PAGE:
I am thankful for a God who’s love is big enough for my anger. Let me explain.
Recently Méav, our 2 year old, got angry with me & took a swing at me. The problem was, she connected with the chair I was sitting in before ever getting to me–and it hurt. She burst into tears immediately and then looked at me with those tear-filled eyes for sympathy and relief. For a moment, a brief moment, I thought about saying, “I told you not to hit me; that’s what you get.” But I didn’t.
Thank God, I didn’t.
Instead, I picked her up. And as she buried her head in that place between my neck & my shoulder, I realized this is what God does with me, and my anger and retaliation . . . all the time.
Oh, it doesn’t mean that there is never a consequence for my actions. But it does mean, that God is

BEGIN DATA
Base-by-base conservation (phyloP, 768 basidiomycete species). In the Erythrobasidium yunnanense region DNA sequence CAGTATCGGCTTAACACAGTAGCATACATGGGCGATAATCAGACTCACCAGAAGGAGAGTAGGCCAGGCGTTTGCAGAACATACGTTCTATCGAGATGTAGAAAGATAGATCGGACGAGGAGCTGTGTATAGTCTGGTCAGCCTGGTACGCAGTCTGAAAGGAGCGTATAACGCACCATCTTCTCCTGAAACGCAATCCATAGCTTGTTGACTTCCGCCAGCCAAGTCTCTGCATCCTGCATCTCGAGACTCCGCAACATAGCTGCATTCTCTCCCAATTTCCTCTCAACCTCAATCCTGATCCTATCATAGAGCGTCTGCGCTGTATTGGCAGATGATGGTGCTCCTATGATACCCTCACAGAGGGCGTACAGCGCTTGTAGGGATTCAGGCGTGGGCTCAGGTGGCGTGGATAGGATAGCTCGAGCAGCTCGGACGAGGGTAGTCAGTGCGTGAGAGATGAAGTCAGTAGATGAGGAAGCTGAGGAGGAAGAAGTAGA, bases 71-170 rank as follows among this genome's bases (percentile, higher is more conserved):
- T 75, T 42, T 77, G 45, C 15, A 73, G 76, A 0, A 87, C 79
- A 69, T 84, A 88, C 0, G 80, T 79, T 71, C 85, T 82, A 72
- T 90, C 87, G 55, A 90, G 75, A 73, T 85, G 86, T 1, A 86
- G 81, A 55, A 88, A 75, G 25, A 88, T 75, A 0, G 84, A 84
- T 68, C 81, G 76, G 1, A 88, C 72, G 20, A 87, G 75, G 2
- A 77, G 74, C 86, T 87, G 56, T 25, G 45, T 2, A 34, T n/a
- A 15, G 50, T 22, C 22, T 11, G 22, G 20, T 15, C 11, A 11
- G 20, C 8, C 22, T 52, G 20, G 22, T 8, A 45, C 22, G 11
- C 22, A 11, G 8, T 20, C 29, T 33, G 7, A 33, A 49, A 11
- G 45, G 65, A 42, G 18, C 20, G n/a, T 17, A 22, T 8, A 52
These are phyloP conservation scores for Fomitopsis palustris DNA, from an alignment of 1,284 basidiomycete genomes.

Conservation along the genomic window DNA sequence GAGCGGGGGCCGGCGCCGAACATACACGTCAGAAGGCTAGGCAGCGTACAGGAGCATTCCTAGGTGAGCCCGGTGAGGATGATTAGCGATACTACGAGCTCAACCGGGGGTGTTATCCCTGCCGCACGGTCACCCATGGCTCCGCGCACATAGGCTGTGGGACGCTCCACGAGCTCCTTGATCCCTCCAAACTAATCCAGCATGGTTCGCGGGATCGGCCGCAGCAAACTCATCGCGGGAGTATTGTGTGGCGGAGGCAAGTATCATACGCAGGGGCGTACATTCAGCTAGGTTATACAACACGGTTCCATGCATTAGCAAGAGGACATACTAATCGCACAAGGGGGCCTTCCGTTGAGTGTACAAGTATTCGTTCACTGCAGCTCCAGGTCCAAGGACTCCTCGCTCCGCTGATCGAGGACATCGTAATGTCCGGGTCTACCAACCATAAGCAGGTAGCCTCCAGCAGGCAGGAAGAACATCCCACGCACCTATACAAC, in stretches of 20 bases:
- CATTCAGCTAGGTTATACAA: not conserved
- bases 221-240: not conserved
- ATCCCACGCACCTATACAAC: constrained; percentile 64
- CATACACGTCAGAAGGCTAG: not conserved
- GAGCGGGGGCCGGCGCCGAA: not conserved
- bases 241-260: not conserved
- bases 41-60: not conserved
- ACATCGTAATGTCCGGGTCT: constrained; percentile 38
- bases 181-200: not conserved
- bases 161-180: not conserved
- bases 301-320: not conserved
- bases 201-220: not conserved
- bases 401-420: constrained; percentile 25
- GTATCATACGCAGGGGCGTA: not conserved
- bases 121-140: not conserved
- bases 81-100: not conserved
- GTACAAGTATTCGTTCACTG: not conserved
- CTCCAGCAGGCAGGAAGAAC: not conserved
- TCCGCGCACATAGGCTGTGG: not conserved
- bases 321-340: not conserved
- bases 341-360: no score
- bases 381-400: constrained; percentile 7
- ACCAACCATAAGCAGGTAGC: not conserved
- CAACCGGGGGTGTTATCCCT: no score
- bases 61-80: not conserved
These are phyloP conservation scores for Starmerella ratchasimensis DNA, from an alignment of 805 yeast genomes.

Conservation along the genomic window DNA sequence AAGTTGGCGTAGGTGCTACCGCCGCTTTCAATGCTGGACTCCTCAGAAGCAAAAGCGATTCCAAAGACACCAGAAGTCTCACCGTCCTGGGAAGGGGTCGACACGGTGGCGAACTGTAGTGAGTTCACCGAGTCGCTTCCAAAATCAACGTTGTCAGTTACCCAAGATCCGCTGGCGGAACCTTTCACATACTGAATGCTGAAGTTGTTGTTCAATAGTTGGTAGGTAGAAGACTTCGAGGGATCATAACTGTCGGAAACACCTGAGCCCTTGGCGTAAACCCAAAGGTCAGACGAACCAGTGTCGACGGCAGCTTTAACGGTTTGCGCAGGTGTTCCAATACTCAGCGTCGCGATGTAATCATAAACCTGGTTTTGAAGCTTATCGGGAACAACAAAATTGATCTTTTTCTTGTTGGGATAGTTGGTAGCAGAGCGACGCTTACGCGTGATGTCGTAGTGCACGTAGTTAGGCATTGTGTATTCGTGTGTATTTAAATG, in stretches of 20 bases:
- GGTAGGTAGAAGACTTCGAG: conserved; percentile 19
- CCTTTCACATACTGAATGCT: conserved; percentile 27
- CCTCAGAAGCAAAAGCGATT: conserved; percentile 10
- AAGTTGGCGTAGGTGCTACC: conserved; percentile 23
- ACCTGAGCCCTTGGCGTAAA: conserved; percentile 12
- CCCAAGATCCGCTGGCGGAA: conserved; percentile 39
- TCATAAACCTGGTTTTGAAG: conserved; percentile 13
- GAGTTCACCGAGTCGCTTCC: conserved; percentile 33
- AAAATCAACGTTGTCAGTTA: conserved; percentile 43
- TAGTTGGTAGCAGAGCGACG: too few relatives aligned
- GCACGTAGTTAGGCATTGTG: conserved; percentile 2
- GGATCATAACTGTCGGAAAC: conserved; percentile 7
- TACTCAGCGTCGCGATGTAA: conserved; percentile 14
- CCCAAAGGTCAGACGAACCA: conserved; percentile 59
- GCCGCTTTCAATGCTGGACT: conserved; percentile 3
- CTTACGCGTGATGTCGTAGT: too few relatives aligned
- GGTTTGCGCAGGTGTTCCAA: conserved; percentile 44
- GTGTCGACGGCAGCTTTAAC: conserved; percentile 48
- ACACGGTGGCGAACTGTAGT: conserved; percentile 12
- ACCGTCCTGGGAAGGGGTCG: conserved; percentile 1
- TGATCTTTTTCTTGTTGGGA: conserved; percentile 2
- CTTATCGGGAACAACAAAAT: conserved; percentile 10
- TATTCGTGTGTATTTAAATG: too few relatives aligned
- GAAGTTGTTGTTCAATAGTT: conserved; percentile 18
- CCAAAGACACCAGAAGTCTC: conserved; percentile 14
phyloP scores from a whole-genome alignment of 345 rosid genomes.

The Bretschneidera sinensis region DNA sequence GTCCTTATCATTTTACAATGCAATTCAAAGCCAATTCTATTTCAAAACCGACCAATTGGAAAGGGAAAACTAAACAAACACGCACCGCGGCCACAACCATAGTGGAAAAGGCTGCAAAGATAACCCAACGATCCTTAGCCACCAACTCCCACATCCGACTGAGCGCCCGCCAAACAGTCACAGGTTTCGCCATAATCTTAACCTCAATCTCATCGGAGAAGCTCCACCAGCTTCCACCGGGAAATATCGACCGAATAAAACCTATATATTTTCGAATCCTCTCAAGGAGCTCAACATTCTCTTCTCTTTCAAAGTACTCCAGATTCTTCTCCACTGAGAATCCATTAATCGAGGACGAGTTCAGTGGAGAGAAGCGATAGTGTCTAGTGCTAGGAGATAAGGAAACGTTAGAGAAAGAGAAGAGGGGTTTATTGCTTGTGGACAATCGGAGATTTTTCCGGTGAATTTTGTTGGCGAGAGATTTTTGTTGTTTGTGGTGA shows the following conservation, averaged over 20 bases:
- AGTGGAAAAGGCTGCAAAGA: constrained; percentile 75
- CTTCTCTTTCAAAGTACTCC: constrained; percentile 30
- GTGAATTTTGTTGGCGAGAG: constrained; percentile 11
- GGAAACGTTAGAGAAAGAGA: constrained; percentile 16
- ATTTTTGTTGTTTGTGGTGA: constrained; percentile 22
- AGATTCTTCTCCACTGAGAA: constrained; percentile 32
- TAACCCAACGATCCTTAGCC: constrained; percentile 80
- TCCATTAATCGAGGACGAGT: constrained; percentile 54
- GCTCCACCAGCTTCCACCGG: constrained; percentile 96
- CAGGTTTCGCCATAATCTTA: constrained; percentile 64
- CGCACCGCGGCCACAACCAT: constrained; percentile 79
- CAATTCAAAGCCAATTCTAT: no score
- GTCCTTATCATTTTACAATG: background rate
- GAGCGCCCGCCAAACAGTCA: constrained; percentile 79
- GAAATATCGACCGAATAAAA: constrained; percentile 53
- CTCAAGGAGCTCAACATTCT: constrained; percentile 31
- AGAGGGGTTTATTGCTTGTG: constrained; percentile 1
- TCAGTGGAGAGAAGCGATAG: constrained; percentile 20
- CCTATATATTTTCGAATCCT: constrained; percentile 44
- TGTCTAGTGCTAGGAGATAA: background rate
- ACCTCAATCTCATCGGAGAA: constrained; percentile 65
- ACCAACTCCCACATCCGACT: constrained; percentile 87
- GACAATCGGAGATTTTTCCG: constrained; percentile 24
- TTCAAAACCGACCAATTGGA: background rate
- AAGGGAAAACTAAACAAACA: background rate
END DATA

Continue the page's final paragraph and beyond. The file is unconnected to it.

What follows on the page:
merciful and gracious, slow to anger, and abounding in steadfast love and faithfulness (Exodus 34:6).
Now, Exodus isn’t a book I normally would go to in thinking of the Lord’s compassion & sympathy. It’s in the Old Testament after all. Isn’t that where God struck people down all the time? Well no, not really. Why wouldn’t I turn to Exodus? It’s the extended story of how God remembers His promise to His children, rescues them from the mistreatment and abuse of a fearful dictator, and provides for them through miraculous means . . . all in spite of their own faithfulness to Him.
Israel still faced consequences for their failures and anger; they faced disease as a result of their own sin and spent 40 years wandering seemingly needlessly through the desert. But God was faithful.
Meav still had to deal with a throbbing hand & being told that she isn’t to respond to daddy by swinging.
And I still have to learn that if I choose to disobey, ultimately I’m not choosing joy, but misery. And if I resort to retaliating against God and His commands, I’m choosing solitude rather than security through intimacy with Him.
No, we still have to deal with the natural consequences for choosing poorly. But God is still there, faithful and patient and loving. Longing to hold us and forgive us.